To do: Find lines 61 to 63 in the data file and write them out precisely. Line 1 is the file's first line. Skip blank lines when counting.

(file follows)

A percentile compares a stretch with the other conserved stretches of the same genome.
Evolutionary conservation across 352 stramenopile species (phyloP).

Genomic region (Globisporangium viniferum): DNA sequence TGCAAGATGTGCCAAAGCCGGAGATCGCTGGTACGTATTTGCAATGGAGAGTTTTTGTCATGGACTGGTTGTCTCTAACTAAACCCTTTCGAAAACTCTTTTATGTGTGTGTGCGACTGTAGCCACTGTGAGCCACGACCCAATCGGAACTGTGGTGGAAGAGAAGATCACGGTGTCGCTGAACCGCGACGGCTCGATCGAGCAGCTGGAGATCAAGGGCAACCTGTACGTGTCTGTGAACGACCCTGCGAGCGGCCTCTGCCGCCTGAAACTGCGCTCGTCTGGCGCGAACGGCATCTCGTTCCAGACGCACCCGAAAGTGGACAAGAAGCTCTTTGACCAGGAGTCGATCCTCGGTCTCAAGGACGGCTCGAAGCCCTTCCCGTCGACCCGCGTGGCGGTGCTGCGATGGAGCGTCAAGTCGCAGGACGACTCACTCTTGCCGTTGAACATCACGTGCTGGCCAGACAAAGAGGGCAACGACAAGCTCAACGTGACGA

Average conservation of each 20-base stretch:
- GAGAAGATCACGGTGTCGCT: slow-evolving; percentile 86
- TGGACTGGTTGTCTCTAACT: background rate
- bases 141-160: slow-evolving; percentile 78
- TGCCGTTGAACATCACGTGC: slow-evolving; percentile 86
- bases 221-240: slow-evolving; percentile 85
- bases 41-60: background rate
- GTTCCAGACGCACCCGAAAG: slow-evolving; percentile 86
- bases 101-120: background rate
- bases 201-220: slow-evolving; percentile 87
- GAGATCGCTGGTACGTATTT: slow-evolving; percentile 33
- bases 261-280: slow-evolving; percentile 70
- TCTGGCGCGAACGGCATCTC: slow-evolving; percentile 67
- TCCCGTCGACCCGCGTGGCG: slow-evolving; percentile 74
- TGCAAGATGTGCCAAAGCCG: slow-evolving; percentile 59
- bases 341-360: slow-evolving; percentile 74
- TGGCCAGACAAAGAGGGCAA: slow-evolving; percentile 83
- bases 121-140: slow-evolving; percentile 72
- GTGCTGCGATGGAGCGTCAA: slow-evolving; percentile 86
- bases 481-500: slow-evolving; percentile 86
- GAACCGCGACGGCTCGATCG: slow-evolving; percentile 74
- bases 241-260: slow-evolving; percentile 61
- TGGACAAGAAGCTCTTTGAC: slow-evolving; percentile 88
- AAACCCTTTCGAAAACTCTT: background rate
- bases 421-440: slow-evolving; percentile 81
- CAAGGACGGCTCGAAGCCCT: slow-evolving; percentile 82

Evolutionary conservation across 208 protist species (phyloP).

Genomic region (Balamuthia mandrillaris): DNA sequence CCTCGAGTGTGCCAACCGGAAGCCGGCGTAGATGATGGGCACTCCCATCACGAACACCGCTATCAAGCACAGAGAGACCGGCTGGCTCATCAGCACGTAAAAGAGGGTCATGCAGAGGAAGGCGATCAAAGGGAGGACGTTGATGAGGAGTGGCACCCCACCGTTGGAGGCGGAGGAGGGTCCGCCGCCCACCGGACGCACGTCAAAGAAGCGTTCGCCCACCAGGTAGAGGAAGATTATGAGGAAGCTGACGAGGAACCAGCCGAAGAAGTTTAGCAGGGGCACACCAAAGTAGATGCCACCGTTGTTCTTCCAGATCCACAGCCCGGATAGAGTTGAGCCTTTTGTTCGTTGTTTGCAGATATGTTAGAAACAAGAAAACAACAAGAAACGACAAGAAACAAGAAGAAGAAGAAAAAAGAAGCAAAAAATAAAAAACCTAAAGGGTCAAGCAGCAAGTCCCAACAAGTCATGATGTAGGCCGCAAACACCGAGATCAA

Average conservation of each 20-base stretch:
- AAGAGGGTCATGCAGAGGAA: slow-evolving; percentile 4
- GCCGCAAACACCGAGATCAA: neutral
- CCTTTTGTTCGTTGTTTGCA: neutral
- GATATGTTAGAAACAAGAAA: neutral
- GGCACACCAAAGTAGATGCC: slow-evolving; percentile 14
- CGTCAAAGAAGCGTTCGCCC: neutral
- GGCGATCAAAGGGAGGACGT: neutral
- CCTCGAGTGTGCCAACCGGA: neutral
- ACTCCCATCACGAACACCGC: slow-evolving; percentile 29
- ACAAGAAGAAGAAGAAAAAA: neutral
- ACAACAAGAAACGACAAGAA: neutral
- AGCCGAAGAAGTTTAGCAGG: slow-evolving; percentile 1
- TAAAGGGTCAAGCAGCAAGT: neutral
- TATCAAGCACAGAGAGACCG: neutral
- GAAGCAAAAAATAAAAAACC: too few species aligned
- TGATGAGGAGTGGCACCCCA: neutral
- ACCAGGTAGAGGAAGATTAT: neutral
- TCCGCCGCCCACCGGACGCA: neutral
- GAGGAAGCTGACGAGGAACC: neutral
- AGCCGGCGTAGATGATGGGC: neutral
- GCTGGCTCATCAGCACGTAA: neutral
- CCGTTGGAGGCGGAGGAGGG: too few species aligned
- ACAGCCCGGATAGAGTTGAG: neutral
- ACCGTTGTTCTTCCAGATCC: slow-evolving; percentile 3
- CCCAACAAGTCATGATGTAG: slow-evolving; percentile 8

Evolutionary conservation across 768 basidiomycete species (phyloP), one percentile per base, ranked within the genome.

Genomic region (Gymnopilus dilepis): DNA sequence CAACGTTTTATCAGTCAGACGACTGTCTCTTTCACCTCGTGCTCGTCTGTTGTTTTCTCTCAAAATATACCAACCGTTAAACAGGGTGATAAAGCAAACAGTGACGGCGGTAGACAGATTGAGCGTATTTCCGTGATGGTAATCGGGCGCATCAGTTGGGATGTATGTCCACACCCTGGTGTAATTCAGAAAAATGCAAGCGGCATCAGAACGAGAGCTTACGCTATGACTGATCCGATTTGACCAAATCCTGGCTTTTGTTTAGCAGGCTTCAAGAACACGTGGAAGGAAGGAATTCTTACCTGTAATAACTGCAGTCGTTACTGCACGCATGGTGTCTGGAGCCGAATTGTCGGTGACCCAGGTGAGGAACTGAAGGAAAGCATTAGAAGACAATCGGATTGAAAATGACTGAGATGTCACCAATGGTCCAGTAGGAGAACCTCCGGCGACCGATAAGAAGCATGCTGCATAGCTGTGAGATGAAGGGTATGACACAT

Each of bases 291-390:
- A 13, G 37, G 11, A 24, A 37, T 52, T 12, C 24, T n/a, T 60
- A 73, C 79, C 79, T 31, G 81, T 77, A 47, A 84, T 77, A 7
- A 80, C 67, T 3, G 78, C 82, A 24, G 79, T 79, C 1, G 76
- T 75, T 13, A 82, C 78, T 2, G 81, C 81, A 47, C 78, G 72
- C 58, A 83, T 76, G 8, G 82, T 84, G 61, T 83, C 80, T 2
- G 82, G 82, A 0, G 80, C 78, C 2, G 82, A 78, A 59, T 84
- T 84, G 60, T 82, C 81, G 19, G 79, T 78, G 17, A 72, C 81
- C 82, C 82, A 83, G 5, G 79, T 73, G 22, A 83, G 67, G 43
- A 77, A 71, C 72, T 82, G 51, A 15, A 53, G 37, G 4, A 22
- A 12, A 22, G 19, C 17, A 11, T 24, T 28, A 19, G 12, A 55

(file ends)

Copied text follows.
- A 13, G 37, G 11, A 24, A 37, T 52, T 12, C 24, T n/a, T 60
- A 73, C 79, C 79, T 31, G 81, T 77, A 47, A 84, T 77, A 7
- A 80, C 67, T 3, G 78, C 82, A 24, G 79, T 79, C 1, G 76